Why Is the Stock Market Down Today? Dow Down 500 as Fed Rate Increase, Government Shutdown Looms

Tthe stock market fell hard again on Monday ahead of the Federal Reserve's plan to hike interest rates for a fourth time this year.

Worries about the economy continue to dog investors ahead of a crucial Federal Reserve decision on interest rates later this week, according to The New York Times.

Crude oil, corporate bonds, shares of tech, health care, small companies and blue-chip corporations all suffered lower on the index.

If the market fails to recover, 2018 would be Wall Street's worst year since the financial crisis a decade ago, wrote The New York Times.

The Dow Jones Industrial Average and S&P 500, down more than 7 percent so far for the month, are "on track for their worst December performance since the Great Depression in 1932, reported CNBC Monday, adding that the S&P is in the red for 2018 by 4 percent.

Fears of rising interest rates and "an ambitious central bank have spooked markets throughout 2018," CNBC reported Monday, adding that such concerns have heightened over the past month as inflation and growth expectations recede.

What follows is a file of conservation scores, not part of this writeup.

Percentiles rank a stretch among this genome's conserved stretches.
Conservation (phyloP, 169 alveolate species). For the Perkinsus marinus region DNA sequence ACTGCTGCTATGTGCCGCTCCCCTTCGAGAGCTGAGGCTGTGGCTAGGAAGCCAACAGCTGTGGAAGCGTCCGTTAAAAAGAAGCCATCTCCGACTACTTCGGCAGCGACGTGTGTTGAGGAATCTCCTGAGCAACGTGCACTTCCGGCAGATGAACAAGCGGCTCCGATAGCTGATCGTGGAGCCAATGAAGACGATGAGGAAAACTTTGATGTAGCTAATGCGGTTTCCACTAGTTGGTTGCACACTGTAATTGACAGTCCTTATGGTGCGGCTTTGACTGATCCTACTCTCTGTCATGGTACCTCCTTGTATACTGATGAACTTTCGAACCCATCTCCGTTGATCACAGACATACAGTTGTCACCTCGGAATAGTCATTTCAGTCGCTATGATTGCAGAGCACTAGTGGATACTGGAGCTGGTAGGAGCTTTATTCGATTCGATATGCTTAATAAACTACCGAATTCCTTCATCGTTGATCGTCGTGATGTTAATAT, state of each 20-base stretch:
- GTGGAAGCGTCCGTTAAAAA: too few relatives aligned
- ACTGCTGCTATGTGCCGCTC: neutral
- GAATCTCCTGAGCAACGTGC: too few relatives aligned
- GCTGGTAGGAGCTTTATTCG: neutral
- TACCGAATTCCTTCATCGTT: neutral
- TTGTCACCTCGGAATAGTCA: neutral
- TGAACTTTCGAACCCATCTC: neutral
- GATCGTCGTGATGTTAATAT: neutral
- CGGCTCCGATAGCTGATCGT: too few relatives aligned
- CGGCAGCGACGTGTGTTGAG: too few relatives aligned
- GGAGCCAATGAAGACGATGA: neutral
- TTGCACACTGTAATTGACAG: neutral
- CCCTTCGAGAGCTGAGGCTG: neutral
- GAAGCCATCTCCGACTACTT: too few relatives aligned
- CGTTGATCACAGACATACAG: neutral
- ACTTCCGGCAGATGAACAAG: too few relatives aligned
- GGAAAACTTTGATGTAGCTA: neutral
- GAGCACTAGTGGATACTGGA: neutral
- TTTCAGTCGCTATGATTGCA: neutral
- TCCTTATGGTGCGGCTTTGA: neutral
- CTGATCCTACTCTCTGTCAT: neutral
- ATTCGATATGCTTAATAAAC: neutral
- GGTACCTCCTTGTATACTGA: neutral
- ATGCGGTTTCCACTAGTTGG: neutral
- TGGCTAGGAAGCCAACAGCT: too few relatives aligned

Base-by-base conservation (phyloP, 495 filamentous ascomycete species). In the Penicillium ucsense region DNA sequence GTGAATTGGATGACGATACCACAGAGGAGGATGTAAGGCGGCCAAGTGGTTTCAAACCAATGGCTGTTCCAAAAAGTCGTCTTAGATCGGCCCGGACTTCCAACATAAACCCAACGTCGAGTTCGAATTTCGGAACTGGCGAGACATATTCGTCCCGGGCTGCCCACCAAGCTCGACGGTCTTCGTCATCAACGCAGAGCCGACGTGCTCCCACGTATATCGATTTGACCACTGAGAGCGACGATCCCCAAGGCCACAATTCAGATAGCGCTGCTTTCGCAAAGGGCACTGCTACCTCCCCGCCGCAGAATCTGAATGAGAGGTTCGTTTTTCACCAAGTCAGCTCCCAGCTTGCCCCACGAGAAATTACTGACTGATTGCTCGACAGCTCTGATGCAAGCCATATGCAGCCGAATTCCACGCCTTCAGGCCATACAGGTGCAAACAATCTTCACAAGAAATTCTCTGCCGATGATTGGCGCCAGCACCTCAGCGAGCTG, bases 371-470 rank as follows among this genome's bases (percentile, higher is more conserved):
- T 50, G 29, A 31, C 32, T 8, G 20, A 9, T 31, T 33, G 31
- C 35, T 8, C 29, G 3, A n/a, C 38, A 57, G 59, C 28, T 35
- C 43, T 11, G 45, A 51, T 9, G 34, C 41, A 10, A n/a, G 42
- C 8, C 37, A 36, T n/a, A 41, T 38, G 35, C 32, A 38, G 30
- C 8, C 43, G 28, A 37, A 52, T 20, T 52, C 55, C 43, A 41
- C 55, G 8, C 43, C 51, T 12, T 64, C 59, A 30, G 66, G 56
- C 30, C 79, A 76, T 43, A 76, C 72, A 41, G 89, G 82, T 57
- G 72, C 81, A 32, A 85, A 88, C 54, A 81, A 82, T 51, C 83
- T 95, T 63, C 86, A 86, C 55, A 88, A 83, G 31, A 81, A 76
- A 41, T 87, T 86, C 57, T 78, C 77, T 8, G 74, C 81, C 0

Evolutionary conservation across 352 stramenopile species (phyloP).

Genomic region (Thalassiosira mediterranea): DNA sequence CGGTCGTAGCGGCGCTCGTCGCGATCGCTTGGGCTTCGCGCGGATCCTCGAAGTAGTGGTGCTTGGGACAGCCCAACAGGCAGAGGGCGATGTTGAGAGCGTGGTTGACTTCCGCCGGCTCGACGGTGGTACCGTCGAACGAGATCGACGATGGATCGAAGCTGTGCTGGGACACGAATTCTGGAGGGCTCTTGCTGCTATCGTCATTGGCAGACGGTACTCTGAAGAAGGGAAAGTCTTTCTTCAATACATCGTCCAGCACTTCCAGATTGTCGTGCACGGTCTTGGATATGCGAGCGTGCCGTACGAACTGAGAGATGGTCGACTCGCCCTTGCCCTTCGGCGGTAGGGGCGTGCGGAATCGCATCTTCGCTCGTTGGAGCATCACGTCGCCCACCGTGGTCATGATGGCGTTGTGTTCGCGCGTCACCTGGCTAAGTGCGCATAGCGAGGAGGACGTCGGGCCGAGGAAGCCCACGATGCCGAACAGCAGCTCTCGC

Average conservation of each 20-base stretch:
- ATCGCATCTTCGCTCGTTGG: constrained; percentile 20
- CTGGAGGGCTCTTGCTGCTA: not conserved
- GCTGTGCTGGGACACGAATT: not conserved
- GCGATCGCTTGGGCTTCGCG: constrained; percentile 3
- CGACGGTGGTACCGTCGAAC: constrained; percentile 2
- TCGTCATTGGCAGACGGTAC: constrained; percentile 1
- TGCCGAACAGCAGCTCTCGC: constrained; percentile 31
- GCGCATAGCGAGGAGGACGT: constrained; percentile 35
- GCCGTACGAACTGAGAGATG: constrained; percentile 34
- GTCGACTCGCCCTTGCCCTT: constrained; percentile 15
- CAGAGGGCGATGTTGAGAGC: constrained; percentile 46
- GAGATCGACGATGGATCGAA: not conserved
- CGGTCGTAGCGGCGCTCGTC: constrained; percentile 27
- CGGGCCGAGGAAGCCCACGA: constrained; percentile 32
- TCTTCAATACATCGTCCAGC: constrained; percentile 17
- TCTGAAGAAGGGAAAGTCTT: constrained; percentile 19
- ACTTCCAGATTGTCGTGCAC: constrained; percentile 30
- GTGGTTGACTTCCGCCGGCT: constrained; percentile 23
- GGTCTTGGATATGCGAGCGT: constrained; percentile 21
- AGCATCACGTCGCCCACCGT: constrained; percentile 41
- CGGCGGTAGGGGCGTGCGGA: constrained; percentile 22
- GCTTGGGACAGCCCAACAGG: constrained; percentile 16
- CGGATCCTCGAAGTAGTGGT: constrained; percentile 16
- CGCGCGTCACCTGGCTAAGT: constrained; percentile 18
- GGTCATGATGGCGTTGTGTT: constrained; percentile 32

Industry experts fear that coupled with the pending rise in interest rates – and the S&P 500 dropping to a new low on Monday – it "could be too much for the economy and stock market to handle."

Jeffrey Gundlach, DoubleLine Capital CEO, said Monday he absolutely believes the S&P 500 will go below 2018 lows, reported CNBC.

The S&P 500 fell 2.5 percent to 2,530.54 – exceeding the low of 2,532.69 in February. The broad market index finished the session down 2 percent at 2,545.94, its lowest close for the year.

Also on Monday, Dow Jones lost 507.43 points to close at 23,592.98; that totals its two-day losses to more than 1,000 points for 2018.

All 30 stocks in the Dow industrials and all 11 sectors in the S&P 500 ended lower, reported The Wall Street Journal. Major indexes opened modestly lower and began a steady descent around midday.

The pattern of volatile trading sessions may be due, in part, to the trade war between China and the United States and how it affects global growth and interest rates' bite into corporate profits, wrote The New York Times.

The American economy continues to show signs of slowing. American homebuilders report in a survey that rising mortgage rates have hurt affordability and sales.

Amazon and Goldman Sachs are among the corporations that led the declines on Monday.

The scheduled rate hike on Wednesday will reportedly be the last one of 2018.